Local vs global

Britain is the main source of imports for Ireland, making up more than 20 percent in 2018 and 2019, despite uncertainty around the UK’s departure from the EU, according to the Central Statistics Office. With many Irish firms reporting delays to their supply chains in 2021, manufacturers in the region are looking for ways to remove risk from their component supply. Here Andrew Barnes compares working with a local vs global supplier.

Ireland is a manufacturing powerhouse, with more than 32 percent of its GDP accounted for by manufacturing, compared with the European average of 15 percent, according to IDA Ireland. However, 2021 presented many challenges to Irish manufacturers’ supply chains and 2022 promises more of the same. Shortages on supermarket shelves, factories waiting on materials and hold-ups at borders have put pressure on businesses to reconsider their approach to supply chain management. Naturally, worries about the supply chain are at the forefront of business leader’s minds — supply chain hurdles must be overcome for recovery to be successful.

Covid-19 highlighted the importance of the domestic supply chain, particularly for essential medical products like ventilators and personal protective equipment (PPE). Considering that Ireland is one of the largest exporters of medical products in Europe, with annual exports exceeding €12.6 billion, its importance cannot be downplayed — global health depends on Ireland’s access to technical components.

Considering your options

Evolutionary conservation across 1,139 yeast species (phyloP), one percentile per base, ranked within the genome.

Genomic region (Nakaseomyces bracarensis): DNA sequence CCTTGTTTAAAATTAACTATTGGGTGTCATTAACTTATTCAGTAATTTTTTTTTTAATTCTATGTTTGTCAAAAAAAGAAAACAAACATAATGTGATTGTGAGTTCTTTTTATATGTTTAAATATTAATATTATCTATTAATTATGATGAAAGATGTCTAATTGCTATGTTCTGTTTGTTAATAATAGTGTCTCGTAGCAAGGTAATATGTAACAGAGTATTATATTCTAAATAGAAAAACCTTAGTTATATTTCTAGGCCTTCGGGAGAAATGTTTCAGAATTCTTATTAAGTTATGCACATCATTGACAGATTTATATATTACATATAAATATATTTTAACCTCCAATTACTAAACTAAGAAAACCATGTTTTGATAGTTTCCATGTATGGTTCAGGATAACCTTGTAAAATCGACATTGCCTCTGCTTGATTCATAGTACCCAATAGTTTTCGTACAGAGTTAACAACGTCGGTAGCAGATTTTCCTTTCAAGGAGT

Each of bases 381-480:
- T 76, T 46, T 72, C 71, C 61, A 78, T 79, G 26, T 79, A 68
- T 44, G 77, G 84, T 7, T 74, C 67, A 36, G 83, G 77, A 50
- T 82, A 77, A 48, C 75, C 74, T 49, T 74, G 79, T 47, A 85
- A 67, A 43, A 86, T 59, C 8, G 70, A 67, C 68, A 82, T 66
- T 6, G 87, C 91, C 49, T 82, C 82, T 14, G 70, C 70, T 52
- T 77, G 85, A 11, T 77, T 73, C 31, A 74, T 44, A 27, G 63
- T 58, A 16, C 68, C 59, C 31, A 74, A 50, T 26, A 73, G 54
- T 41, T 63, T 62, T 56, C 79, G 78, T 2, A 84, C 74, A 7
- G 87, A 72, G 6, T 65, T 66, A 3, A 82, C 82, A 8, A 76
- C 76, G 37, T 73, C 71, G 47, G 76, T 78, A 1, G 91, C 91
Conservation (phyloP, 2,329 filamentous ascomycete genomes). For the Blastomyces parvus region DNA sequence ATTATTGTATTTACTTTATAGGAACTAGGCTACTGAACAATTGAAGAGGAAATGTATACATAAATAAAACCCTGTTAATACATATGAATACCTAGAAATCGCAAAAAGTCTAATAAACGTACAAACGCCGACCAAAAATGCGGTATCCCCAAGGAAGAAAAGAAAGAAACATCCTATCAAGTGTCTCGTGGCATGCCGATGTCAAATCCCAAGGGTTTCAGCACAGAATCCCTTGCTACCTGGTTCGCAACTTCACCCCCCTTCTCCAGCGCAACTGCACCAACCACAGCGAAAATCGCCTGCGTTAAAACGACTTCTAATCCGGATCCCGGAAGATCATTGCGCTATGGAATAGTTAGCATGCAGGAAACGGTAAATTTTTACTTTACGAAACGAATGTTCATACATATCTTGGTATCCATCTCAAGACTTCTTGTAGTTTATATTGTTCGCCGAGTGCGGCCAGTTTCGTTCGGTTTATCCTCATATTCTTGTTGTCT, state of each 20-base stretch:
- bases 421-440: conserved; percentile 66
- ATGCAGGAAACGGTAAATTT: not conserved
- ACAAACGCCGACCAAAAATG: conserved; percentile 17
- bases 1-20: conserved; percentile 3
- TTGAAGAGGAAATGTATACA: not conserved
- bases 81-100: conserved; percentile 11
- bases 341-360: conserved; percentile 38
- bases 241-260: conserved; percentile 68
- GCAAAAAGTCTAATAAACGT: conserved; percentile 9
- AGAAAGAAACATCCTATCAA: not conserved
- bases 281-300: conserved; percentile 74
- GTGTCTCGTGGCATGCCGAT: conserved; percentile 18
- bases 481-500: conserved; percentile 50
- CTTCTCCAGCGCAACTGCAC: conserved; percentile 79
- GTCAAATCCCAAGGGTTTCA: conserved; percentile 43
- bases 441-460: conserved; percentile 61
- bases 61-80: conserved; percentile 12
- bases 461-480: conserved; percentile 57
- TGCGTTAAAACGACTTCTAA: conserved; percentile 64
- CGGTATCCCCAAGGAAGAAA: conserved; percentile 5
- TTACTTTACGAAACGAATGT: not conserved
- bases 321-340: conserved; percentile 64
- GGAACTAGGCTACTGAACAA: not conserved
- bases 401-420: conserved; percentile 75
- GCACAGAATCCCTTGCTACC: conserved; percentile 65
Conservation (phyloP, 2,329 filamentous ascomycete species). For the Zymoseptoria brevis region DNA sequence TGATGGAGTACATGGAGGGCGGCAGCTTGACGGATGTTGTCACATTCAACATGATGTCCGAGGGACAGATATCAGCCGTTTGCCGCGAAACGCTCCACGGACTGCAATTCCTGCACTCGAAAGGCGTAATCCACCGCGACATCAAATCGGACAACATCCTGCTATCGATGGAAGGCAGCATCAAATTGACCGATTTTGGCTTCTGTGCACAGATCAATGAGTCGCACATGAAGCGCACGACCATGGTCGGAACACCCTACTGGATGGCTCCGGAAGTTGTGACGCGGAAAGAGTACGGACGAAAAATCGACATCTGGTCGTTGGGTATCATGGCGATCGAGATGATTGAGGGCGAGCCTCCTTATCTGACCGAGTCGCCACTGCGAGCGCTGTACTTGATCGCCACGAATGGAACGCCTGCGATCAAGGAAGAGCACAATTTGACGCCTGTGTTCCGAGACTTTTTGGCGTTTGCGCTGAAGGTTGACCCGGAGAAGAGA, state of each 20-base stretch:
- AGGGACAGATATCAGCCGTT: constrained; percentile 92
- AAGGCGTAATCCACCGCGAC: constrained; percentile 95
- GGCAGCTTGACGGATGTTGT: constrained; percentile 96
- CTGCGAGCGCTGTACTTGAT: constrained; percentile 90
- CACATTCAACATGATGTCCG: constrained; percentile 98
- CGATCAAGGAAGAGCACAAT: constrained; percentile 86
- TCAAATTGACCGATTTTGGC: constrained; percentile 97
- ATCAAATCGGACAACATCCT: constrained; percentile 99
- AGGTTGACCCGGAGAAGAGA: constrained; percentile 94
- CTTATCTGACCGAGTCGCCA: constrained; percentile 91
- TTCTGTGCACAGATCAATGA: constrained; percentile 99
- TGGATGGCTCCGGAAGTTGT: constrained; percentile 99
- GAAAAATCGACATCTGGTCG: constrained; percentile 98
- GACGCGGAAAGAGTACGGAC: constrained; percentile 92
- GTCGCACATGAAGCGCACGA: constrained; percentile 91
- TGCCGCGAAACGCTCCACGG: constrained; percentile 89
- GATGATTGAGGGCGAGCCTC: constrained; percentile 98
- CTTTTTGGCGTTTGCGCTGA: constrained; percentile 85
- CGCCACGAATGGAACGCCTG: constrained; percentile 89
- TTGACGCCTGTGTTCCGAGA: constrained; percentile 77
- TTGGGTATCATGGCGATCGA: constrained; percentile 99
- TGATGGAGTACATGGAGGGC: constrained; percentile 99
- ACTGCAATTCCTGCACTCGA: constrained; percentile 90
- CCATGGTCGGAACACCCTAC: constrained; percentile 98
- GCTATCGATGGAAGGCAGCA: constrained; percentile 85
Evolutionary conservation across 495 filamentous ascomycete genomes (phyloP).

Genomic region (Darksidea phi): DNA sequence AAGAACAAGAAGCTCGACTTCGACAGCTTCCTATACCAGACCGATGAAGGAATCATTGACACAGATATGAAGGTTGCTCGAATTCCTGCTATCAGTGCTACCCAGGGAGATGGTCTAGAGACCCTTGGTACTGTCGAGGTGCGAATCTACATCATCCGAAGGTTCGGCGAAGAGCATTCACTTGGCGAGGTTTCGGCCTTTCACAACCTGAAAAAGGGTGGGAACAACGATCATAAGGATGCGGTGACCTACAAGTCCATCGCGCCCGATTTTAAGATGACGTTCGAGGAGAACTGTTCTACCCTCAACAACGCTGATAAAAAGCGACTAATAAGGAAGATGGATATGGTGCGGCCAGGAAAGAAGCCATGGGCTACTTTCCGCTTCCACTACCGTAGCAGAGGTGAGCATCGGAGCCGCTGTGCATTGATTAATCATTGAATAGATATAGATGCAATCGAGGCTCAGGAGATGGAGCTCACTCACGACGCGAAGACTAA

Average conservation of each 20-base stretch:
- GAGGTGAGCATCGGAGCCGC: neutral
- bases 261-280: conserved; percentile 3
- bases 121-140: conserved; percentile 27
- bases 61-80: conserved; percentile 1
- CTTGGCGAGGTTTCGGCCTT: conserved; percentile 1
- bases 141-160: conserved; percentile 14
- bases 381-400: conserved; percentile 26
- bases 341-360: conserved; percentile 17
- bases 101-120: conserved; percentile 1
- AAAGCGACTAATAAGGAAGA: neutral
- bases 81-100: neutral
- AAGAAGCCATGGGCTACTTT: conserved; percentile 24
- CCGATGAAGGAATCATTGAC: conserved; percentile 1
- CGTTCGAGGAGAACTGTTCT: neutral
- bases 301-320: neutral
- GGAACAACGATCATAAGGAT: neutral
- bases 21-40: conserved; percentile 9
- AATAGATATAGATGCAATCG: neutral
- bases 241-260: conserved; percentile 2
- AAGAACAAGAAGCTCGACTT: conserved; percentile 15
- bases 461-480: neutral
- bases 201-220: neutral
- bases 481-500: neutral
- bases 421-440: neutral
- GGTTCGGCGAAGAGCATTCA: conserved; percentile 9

One key question to consider when turning to a new supplier is whether to look locally, or globally. There are clear advantages to working with a local supplier with feet on the ground, including local knowledge and the ability to form a close working relationship. On the other hand, you may miss out on the latest technology and the local supplier may not be able to negotiate a bulk-buying discount or meet the minimum order level in the way a global company could. Access to a global market can also help support rapid growth and drive continuous improvement.

When choosing a new partner for supply chain management, what it really comes down to is trust. The stakes are extremely high — stock availability can make or break a manufacturing business, because without a reliable supply of the required components, manufacturers face reputational damage and downtime. On the flipside, overstocking components due to a lack of confidence in their availability brings problems with cash flow and storage.

The best of both worlds
To reap the rewards of both approaches, it might seem plausible to work with a local supplier for some components and a global one for others. However, working with multiple vendors introduces more paperwork — more invoicing, more admin and more work for procurement teams. These soft costs add up, creating a more time consuming, as well as more expensive approach.

One solution is vendor managed inventory (VMI), where a single supplier takes responsibility for the procurement and delivery of a broad range of components. VMI also means there is not always a need to choose between the two approaches; some supply chain businesses can think locally but act globally. TFC, for example, has a global network of suppliers that means it can procure and supply high-quality parts. The components are then supplied from domestic depots, minimizing the risk of disruption.

Andrew Barnes is area sales manager for Ireland at TFC, one of the leading suppliers of engineering products in Europe, with an unrivalled reputation over 50 years for providing exceptional design development, the best components and bespoke production line inventory solutions, all from one organization. Its customers experience exemplary customer service and added value technical solutions to help them achieve breakthroughs in product advancement, innovation and significantly raised standards of manufacturing efficiency.